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State v. Overstreet

Court of Appeals of Iowa

December 21, 2016

STATE OF IOWA, Plaintiff-Appellee,
RICKY L. OVERSTREET, Defendant-Appellant.

         Appeal from the Iowa District Court for Scott County, Mark J. Smith, Judge.

         Ricky Overstreet appeals his conviction for child endangerment. AFFIRMED.

          Mark C. Smith, State Appellate Defender, and Maria L. Ruhtenberg, Assistant Appellate Defender, for appellant.

          Thomas J. Miller, Attorney General, and Jean C. Pettinger and Tyler J. Buller, Assistant Attorneys General, for appellee.

          Considered by Potterfield, P.J., Tabor, J., and Scott, S.J. [*]

          SCOTT, Senior Judge.

         Ricky Overstreet appeals his conviction for child endangerment, alleging his counsel was ineffective for failing to move for a severance of trial, there was insufficient evidence to support the conviction, and the district court erred in admitting hearsay testimony. We affirm.

         I. Background Facts and Proceedings

         On May 19, 2013, Heather Davis, a child protection worker from the Iowa Department of Human Services (DHS), went to the home of Gloria Overstreet and her son, Ricky Overstreet, to investigate an anonymous call received about Ricky's daughter, T.O., in which the source reported T.O. was being physically abused by Ricky and Gloria and was receiving inadequate food and clothing. At the time, T.O. was eight years old. She had lived with Ricky and Gloria since she was three, having previously lived with her mother.[1]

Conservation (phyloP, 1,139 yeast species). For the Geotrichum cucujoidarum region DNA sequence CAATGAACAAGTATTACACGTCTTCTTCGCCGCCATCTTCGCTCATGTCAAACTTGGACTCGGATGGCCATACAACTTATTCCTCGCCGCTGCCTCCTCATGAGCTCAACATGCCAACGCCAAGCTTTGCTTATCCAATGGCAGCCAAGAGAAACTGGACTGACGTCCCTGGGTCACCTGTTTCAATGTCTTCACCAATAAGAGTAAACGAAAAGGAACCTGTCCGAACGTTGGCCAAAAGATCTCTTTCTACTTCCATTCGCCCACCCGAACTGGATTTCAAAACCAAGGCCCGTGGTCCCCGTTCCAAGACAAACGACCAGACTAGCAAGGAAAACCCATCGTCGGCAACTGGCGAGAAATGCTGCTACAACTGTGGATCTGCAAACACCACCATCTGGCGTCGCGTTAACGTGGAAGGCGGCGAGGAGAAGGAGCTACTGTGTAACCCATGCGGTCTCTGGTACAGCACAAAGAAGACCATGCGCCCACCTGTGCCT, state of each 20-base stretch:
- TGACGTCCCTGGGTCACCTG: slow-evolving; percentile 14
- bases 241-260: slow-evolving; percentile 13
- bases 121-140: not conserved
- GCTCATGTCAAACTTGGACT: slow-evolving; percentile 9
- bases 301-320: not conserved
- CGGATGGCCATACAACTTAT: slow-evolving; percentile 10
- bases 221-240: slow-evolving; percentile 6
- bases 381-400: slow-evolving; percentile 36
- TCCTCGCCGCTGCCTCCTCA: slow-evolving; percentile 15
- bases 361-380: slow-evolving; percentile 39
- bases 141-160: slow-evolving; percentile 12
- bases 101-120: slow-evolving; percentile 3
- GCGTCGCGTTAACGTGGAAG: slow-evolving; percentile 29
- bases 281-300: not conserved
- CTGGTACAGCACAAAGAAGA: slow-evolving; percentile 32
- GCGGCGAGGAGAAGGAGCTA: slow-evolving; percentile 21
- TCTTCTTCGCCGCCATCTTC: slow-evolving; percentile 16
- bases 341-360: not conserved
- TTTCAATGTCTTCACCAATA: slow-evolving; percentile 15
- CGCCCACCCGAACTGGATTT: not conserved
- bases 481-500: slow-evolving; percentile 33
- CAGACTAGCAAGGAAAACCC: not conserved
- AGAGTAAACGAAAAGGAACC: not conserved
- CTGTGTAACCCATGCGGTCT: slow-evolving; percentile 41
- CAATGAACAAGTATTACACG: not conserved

Gloria refused Davis access to her home, so Gloria, Ricky, T.O., and Davis met in the yard. T.O. was dressed in long pants and long sleeves that covered her neck and arms, even though the day was unseasonably warm. Davis observed Gloria had long fingernails. Davis asked to speak with T.O. alone, but the request was denied. When Davis asked T.O. in front of Ricky and Gloria how she was disciplined, T.O. said she was told to stand in the corner or write sentences.

         The following day, the principal at T.O.'s school was confronted with concerns about Gloria's treatment of T.O. The principal had T.O. examined by the school nurse; the nurse and principal found marks on T.O.'s body and contacted the police. The principal testified at trial the marks were "very concerning. Much more significant than what [she] had seen before on other children." She further testified T.O. would often say things regarding her concern about the discipline at home, specifically with regard to Gloria.

         The police were called to the scene, and T.O. agreed to have the injuries photographed; these photos were entered into evidence at trial. The responding officer testified at trial that T.O. had "scarring and marks on either side of her neck" and "several pattern marks, linear scars, on her back." The officer described the marks on T.O.'s neck as "claw marks" made by "a person, " which were consistent with what T.O. told the officer had happened. The officer indicated there was a pattern to the markings on T.O.'s back that made it "very clear" to the officer "some sort of object [was] used, " which "matched up with what [T.O.] had described to [the officer] [was] happening to her"; specifically, that she had been hit with a spatula. As to the timing of the injuries, the officer stated the injuries "were pretty extensive" with "numerous scars" showing "different stages of scarring" with "some more recent, some had been there a while, so it was clear to [the officer] that this had been ongoing."